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The Not-So-Great Outdoors

Three years after voters approved bonds for fixes at state parks, not all of the money has been spent — despite facilities that haven't been upgraded since the 1930s and recent hurricane damage that hasn't been repaired.

USS Battleship Texas and the San Jacinto monument

[12:54 p.m.: This story has been updated. An earlier version misstated the amount of bond money allocated to state park upgrades.]

The Battleship Texas is perpetually sinking. Three years after voters agreed to spend $1 billion on upgrades at a variety of state agencies, including long-neglected state park facilities, workers at the San Jacinto Battleground State Historic Site had to shove a wadded rag in a hole to keep the vessel afloat.

“The reality is the ship is in jeopardy every day,” says Steven Howell, executive director of the Battleship Texas Foundation.

After newspaper reports of disrepair and neglect in parks statewide, voters in 2007 approved Proposition 4, which allows the state to issue $1 billion in general obligation bonds. But so far, just 46 bonds have been issued for state park upgrades totaling $69 million — less than 7 percent of the total approved. Texas Parks and Wildlife Department staffers are working on dozens of upgrades around the state. But a spokesman says the process to get the bonds approved and use the dollars is slow and cumbersome.

TPWD spokesman Robert McCorkle says that when all the repairs will get made depends on a slew of factors, including lawmakers’ decisions, the bonding process and finding contractors to do the work. “It’s state government — hello!” McCorkle says. “I mean, in a nutshell, it just takes a long time to get these types of projects rolling.”

Park advocates agree that facilities statewide are looking and working better, but they say much more could be done to improve Texas’ parkland. “Every park needs expansion of their services,” says John Cobb, president of Texans for State Parks. “We’re in direct competition when it comes to camping with the mom-and-pop and [Kampgrounds of America], and we need to equalize.”

Battleship Texas is set to receive $25 million — the largest of the bonds so far. The money will pay to "dry berth" the ship, but the work has not begun. Meanwhile, corrosive salt water from the Houston Ship Channel keeps flowing into and being pumped out of the ship, Howell says.

In June, an employee at the San Jacinto Battleground noticed the ship was sitting a little lower than usual in the water. The next day, the worker noticed it was even lower. Park workers discovered a new leak on the starboard side of the ship: One of the pumps had failed, and about 105,000 gallons of seawater had to be pumped out of the ship. They stuffed a rag into the hole to stop the leak and replaced the broken pump, but the steel hull that was about an inch and a half thick when the ship was built in 1912 is now paper-thin, Howell says.

“We need to get it out of the water,” Howell says. “We’re spending a lot of money on pumps and electricity to run these pumps. The problem is, we don’t know when the next leak is going to pop up.”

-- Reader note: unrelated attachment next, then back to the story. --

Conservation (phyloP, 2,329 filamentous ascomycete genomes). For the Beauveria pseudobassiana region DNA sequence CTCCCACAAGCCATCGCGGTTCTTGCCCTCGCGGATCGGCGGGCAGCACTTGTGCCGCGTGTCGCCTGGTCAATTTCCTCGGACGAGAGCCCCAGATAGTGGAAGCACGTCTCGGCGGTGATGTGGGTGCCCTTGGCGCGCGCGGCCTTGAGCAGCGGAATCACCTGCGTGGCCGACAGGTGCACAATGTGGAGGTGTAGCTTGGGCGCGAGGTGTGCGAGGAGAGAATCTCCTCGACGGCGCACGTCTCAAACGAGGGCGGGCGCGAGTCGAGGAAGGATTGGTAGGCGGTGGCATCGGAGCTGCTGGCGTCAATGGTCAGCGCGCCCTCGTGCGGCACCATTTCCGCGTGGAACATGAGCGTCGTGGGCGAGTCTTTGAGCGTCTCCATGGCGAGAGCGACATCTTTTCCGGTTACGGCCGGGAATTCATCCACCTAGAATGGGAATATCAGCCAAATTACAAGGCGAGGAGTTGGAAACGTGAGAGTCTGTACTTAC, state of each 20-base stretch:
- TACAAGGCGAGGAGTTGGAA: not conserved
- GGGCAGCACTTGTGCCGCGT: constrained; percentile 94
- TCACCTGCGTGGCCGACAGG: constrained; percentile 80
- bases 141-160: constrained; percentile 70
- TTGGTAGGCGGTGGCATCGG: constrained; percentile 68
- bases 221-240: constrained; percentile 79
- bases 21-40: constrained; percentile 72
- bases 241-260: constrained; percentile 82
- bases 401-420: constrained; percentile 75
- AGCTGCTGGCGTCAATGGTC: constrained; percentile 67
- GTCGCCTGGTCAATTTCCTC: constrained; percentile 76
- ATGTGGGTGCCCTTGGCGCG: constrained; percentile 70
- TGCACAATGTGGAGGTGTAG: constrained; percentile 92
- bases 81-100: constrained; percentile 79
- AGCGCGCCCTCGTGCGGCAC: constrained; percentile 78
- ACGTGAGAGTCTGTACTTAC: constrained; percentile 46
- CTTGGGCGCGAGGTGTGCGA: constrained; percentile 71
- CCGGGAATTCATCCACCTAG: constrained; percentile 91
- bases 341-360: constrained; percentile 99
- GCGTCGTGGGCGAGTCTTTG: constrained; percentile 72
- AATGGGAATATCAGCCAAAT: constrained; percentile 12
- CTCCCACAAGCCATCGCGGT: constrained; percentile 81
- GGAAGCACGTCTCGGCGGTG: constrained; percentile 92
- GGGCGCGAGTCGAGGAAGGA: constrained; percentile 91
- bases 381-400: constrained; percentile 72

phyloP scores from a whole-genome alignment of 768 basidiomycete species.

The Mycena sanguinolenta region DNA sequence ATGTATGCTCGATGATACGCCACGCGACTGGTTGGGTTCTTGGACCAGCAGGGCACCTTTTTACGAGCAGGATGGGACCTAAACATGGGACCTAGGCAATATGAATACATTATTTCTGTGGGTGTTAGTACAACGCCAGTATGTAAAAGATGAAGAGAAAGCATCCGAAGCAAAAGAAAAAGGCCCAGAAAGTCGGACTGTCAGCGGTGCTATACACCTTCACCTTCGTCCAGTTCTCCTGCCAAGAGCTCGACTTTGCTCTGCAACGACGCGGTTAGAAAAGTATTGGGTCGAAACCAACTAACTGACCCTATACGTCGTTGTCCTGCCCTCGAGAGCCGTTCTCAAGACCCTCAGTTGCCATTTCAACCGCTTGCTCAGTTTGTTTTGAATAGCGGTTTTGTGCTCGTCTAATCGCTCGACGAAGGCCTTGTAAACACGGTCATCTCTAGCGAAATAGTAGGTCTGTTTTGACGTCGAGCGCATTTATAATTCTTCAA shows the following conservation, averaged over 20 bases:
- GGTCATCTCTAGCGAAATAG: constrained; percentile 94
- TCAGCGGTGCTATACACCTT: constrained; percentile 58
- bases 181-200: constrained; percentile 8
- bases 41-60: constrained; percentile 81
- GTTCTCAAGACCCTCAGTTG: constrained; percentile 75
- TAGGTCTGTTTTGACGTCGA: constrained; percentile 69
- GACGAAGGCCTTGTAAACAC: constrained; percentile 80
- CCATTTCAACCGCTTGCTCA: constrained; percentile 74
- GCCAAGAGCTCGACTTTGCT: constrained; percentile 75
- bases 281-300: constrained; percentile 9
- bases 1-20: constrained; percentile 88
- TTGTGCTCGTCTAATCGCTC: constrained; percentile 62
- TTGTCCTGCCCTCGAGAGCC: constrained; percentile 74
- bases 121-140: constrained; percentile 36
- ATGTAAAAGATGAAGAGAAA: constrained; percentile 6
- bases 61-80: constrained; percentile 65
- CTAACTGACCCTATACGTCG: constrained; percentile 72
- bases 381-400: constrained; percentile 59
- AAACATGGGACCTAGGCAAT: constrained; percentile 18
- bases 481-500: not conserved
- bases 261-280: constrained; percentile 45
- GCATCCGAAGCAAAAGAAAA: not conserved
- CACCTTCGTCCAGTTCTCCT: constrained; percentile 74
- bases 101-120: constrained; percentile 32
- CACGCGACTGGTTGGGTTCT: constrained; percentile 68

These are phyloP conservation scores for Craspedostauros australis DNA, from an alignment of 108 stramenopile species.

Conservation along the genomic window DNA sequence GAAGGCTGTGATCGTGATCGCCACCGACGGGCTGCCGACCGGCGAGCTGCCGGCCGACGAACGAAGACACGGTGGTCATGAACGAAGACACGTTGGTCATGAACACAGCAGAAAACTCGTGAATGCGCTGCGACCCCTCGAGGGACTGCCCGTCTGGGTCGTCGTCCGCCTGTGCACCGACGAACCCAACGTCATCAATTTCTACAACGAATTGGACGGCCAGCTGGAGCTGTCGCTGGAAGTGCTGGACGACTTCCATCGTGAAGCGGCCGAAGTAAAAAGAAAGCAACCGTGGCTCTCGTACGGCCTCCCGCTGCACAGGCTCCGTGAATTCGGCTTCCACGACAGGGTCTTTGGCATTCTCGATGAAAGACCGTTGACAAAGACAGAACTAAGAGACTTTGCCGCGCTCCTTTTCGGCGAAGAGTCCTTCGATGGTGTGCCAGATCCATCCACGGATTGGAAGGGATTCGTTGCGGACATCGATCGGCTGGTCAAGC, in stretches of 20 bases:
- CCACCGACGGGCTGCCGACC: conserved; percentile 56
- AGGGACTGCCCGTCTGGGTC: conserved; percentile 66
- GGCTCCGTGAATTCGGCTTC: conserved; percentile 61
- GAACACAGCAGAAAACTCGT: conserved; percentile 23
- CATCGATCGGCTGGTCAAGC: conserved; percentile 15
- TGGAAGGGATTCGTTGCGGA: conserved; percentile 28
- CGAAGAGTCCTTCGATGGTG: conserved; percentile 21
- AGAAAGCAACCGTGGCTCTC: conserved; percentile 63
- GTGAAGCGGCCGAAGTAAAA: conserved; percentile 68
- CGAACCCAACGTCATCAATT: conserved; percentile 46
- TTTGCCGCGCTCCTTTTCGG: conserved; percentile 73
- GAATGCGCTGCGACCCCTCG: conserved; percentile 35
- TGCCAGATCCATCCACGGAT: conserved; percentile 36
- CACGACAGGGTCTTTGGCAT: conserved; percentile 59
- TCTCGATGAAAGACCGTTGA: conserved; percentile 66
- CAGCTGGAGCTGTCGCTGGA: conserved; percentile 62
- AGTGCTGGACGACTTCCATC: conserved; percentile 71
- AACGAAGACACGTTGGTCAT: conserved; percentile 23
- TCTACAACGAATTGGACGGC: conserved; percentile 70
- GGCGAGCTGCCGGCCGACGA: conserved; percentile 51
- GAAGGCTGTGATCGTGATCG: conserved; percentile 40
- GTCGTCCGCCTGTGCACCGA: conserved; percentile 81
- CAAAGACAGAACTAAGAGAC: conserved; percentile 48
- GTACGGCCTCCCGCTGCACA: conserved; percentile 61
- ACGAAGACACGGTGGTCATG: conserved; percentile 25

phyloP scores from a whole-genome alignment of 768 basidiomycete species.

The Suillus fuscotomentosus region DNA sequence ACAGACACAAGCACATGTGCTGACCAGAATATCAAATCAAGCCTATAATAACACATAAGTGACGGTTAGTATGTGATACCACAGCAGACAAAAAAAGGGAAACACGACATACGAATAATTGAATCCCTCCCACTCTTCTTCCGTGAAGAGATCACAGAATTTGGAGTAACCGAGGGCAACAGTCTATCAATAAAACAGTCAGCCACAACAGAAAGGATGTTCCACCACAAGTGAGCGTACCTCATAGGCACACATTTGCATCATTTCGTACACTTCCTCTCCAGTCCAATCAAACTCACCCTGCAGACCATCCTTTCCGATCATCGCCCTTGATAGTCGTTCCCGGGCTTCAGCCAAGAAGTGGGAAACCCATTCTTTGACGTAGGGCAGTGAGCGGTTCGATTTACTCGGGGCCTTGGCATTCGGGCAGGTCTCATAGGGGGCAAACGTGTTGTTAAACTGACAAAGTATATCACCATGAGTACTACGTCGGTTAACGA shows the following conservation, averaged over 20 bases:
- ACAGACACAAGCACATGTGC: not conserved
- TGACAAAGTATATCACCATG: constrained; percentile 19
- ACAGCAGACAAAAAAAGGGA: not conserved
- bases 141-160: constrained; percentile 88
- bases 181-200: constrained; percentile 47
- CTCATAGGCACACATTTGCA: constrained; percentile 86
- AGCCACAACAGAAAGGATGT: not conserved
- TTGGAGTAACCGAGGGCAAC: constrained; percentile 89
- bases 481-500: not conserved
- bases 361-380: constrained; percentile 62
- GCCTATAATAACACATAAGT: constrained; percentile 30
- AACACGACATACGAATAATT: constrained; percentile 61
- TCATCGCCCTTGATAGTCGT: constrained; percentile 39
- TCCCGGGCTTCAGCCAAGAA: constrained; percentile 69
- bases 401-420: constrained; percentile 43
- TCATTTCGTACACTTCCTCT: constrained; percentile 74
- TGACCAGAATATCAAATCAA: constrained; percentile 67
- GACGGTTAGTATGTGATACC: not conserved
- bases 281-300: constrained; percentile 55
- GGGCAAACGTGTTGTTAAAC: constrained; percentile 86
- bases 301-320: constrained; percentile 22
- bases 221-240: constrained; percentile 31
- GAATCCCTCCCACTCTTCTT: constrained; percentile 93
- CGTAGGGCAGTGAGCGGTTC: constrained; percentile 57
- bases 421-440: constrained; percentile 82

And if there’s a power outage, or a hurricane, Howell says, the ship could be in dire straits. Despite the ship’s desperate condition, it could be nearly four years before it’s finally pulled from the Gulf.

The $25 million has been secured for dry berthing the ship, confirms Scott Stover, deputy director of TPWD's infrastructure division, and a contractor has been selected to do the work, though negotiations on a final fee continue. Once construction starts, Howell says, hauling the enormous structure onto dry land will take about 18 months. He hopes the dry berthing will be finished in time for ship’s centennial celebration in March 2014.

Yet the battleship is hardly the only troubled TPWD site. Reports around the time of the bond election described decrepit facilities, broken bathrooms and unkempt grounds at many of the state’s 90-plus parks. Responding to public outcry, lawmakers increased the TPWD budget and asked voters to approve the bonds.

So far, about $44 million have been approved for fixes to other facilities — primarily cabins, bathrooms, utility systems and the like. More than $1 million is being spent to renovate Bastrop State Park facilities that were built more than 60 years ago by the Civilian Conservation Corps. Thirty-year-old restrooms at Brazos Bend State Park are getting new plumbing. At Daingerfield State Park in northeast Texas, the 75-year-old Bass Lodge, the concession building and boathouse are being renovated. Longhorn Cavern in Central Texas is getting a new light system to replace the one installed in 1938. Stover says the $44 million will fund 45 projects that are slated for completion by Nov. 2011.

“A lot of things that just absolutely had to be done are being done now,” says Cobb, who has visited 42 state parks in the last year and a half. But he says much more could be done to improve parks with the bonds that still haven’t been approved. Many of the state’s park facilities, he says, were built in the 1930s and haven’t been upgraded or are still in need of repairs. And, he says, facilities along the Texas Coast that were damaged by recent hurricanes haven’t been fixed. “We need a lot more,” Cobb says. “We ought to have it where when people come in they’re going to want to stay in the park.”

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